Rubber Stamps and 3D Collage

Dimensional or 3D Collage is an art form where you incorporate 3D objects with paper and images to produce a finished piece. When you add rubber stamps into the mix, you can end up with really beautiful pieces that feature your favorite stamp images and are suitable for shadow box framing.

This seasonal piece is all about Autumn… brightly-colored falling leaves, the donning of warm clothes, harvesting nuts, and that brisk chill in the air that starts to smell a just a bit like winter …but the turning leaves are nature in full glory.

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To start, I chose Children Feeding Squirrels as my focal image. The whole collage will be built around this image. I stamped it in black on pale gray card stock. Next, using the same card stock, I stamped Maple Leaf in overlapping images of red and gold. This stamp makes a great repeated background pattern. I watercolored and then mounted the focal image on blue card stock, and then used dimensional foam sticky dots to adhere it to the leaf background.

I must confess I really wanted to show off this photo of our sugar maple tree in peak color…isn’t it glorious? All that red and gold against a cool cloudless blue sky… well, I just love it. I scaled the digital image to the size I needed and printed it on glossy card stock. Then I found a piece of red corrugated cardboard that grounds the whole piece and adds textural interest.

Lastly, I added my 3D embellishments. If you get into 3D collage, start collecting little bits of this-and-that when they catch your eye. Ribbons are great, especially the wired ribbon because you can bend and form it into interesting shapes like the bow here. The small red chrysanthemum is also from my collection of dimensional “doodads” as I like to call them. It adds interest to the bow, and also hides the floral wire I wrapped around the ribbon. Use a good glue like E6000 craft adhesive to keep the 3D objects in place.

I was satisfied at this point and stopped here, but could have kept going. More images? More dimensional objects…burlap and buttons perhaps? Maybe a handwritten quote or some word stamps? The whole process of dimensional collage is playfully creative, so you can do whatever strikes your fancy.

Rubber Stamps and Postage Stamps!

Postage stamps are a great addition to your rubber stamp art. I have a lot of postage stamps from all over the world, many that I collected as a kid. They never had much monetary value, but I think they have great value as little works of art that add interest to my stamped pieces.  At some point in a fit of tidying-up I sorted them into separate envelopes with themes like “birds”, “fruit”, and “transportation”. This turned out to be pretty helpful, as they are now easy to sort through to find appropriate images for card-making and collage.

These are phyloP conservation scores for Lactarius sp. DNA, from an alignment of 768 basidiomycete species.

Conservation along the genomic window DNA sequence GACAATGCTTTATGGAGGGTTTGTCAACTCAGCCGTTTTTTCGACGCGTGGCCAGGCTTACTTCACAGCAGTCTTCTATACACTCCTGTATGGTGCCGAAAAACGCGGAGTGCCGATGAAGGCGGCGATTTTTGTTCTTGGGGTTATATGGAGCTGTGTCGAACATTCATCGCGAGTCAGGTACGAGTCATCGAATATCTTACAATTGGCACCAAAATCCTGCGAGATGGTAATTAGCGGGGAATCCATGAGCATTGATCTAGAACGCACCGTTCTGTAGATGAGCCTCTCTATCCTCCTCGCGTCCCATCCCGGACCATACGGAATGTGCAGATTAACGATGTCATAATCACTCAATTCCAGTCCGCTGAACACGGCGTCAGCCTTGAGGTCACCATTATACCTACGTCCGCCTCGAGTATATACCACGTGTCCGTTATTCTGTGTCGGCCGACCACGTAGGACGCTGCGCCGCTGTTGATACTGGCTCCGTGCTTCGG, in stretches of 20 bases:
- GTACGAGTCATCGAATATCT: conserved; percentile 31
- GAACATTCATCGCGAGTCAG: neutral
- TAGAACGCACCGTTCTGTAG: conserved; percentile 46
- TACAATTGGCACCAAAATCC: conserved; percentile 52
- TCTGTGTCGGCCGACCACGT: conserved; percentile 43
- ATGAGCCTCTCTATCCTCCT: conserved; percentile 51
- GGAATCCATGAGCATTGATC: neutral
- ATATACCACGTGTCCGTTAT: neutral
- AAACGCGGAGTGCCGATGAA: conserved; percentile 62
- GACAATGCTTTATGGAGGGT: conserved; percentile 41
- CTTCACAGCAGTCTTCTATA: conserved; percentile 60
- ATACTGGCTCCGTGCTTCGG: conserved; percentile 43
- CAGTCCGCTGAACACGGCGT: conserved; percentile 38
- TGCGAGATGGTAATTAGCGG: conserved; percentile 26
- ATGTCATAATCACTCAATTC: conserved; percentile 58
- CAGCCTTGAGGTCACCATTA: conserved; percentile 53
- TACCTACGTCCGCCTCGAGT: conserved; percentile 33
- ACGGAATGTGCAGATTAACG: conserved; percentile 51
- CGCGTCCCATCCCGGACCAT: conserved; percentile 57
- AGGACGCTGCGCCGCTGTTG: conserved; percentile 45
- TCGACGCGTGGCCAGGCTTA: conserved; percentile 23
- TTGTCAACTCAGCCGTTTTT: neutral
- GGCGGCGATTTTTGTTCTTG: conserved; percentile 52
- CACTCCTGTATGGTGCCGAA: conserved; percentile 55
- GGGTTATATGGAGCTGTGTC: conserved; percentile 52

Here is an example of a simple collage with several postage stamps and a rubber stamp scene about wind-borne sailing vessels. I used a brayer over white card stock to add a mottled layer of blue ink, and then went over this with lightly-sponged silver ink to even out the tone of the blue. When the background layer was dry, I stamped Clipper Ship and Man Walking in black ink. Then I added the postage stamps, glued in a pattern that I thought was appealing and worked well with the stamped images. Lastly I added the quote in black and silver gel ink:

“A ship in harbor is safe, but that is not what ships are built for.”


A Spooky “Specimen” Card for Halloween

This Halloween card was inspired by a trip to a local shop that specializes in natural history that is filled with all kinds of bones, bugs and mounted specimens. Kids love it and can hardly walk by the store front without standing nose-to-glass to peer at their fabulous window display. Needless to say, with its nod to the macabre the place really comes into its own with the approach of Halloween!

To make this specimen display card, take a piece of white card stock and trim it into three strips of equal width. Next, stamp several different “spooky” images, leaving plenty of space around each one, as if you were going to mount each one for display. I used the following images by Nature’s Blessings Fine Art Stamps in black ink: Bat, Skeleton, Skeleton’s Skull, Skeleton’s Torso, and Spider.

Next, cut each strip to separate your images. Choose your desired background (mine is a marbled art paper like the kind used for book binding). Arrange your images into a pleasing grid, leaving a bit of space around each image. If you like, you can use one or more squares for a message as I’ve done below. Then add your spooky greeting. Happy Halloween!


Super Easy Spooky Jewelry for Halloween!

This spooky jewelry set is not only incredibly easy to make, it is fast! Once you have the materials on hand you can make these in less than an hour.


You will need:

  • Bat and Skeleton’s Skull by Nature’s Blessings Fine Art Stamps
  • White shrink plastic
  • Fine-grit sandpaper
  • Black StayzOn ink
  • 2 earring wires
  • 2 jump rings
  • Short pieces of chain
  • Jewelry pliers and cutters
  • Flat metal tag (round, dog tag style, whatever your preference is)
  • Cord or chain for necklace

To make the earrings: